Act One: Castles
We found ourselves climbing steep, impossibly windy staircases, leading into rooms recalling times and places familiar to us only because of made-up stories about dragons, kings, princesses, old heavy books and magi that we used to believe. We followed the stairs until we reached the very top of Bunratty castle, the Irish flag flying over the greys and greens that made up the distant landscape below; its colossal, dark stone facade betraying the cracked glass, fragile lanterns crafted from the horns of antelope, and decaying wood of hulking chests occupying the spaces in between the walls that are plastered white through-out.
Act Two: Psalms
127v1: Except the Lord build the house | their labour is but lost who build it
Denied access to its interior wealth, we roam the meticulously manicured garden of Adare Manor, watching the rushing force of the flooded river convulse together from the high arch of the bridge, and being watched, in turn, by those condemned to live an unchanging life cast in stone and covered in roots reaching for the sky.
Act Three: Dublin
First we found ourselves pretending to be sober, quieting each other in a BBQ joint, slurping free soft serve.
Then we found ourselves sobered both by those who created the countless discourses that make up our lives, and those whose lives are contingent on the kindness of others and ‘the generosity of the church’, we are told; both frozen to exist in a perpetual state of authority on the one hand, and charity, on the other.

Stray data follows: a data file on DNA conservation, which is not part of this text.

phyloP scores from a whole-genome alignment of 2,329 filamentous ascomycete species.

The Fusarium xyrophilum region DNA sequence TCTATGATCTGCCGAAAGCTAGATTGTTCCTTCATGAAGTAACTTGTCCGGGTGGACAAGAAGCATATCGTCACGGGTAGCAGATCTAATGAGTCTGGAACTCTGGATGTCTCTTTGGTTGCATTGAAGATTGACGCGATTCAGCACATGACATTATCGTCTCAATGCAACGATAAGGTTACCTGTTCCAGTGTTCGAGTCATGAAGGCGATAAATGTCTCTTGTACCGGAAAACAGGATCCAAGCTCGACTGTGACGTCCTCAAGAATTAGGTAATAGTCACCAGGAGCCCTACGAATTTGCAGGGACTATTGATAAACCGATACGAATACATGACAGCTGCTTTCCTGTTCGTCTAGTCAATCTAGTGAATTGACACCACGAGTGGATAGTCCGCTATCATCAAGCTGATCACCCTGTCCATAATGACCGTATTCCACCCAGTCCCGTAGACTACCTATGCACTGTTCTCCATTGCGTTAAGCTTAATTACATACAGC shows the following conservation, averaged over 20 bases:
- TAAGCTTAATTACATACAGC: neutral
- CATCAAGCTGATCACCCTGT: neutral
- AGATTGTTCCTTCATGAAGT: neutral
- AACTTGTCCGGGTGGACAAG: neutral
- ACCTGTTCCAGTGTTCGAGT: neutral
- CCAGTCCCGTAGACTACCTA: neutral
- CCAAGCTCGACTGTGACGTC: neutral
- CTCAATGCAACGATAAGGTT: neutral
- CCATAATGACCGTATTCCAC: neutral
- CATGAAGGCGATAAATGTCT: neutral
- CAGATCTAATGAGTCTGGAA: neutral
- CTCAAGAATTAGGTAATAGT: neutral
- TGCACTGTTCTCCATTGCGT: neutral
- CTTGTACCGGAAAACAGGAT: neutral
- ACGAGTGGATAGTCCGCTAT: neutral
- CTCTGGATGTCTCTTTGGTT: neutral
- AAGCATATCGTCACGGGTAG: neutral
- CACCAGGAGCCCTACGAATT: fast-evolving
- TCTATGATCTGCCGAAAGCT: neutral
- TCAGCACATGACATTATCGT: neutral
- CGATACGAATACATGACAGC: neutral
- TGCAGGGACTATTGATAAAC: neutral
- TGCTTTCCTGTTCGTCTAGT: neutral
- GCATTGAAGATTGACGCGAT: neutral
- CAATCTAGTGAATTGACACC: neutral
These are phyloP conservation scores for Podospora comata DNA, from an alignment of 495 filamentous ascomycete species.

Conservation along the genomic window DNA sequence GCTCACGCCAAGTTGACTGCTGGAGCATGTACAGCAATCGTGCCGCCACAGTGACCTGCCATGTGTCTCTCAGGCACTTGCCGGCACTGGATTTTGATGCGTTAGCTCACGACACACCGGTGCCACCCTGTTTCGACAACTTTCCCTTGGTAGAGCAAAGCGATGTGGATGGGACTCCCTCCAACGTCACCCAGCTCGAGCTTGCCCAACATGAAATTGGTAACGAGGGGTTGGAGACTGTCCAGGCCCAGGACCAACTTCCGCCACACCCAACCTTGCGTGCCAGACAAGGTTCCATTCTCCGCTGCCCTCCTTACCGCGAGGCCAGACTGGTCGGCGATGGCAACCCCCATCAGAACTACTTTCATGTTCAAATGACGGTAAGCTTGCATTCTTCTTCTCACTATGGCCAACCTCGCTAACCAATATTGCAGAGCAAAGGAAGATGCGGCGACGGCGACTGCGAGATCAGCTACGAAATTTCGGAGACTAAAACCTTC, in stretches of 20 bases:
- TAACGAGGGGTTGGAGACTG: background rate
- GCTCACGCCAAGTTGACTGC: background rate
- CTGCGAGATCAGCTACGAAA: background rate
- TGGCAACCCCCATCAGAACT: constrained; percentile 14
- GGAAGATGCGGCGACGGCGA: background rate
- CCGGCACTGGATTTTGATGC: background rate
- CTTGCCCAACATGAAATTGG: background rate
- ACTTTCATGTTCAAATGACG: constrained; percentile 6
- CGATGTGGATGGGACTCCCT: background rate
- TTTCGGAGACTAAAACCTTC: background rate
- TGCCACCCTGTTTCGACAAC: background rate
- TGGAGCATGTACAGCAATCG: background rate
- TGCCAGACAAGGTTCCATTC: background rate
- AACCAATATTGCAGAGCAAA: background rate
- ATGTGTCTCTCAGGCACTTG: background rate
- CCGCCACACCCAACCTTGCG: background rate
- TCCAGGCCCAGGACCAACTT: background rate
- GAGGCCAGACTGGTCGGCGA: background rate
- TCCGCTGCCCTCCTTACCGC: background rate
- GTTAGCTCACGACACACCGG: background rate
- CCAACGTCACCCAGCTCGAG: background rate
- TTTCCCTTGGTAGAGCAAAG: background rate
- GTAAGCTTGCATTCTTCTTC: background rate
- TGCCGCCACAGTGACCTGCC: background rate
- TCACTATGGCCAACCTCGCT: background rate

It feels like the smell of books bound in leather and cotton with gold letter-pressed words and long walks in rainy parks.
Act Four: The End of the Earth
We parked the car when we could drive no further, and from there it was a short walk to the End of the Earth. That is, the place where Earth drops steeply into the ocean, ceasing to exist any further as rolling hills, or mountainous climbs, or vast flat plains of nothingness, except for one last attempt as a small island in the distance – giving in to the relentless push of the heavy waters of the ocean and the force of the winds. The sunlight shoots of the top of the cliffs and falls into the water – having no more earth to warm up, its heat lost in the wild Atlantic.
But the end of the earth extends to a different direction away from the cliffs also, where the earth starts cracking up; crevices open first tenderly and then deeply, roots making last attempts to find their way above the earth and fog, before the entire thing – the end of the whole entire world – just slips into the ocean, reaching unimaginable depths, disappearing without want of ostentation, without saying goodbye.
Act Five: The Ones You Love
Laughing, dancing, feeling victorious – we traversed a landscape that felt like dragons and kings, wealth and prosperity, knowledge and discoveries, and, then finally and almost abruptly, a wilderness that makes you imagine the absence of man, even though this now feels nearly impossible, until we reached what felt like the End of the Earth (and very well could have been); and we did it together.
This is what Ireland feels like.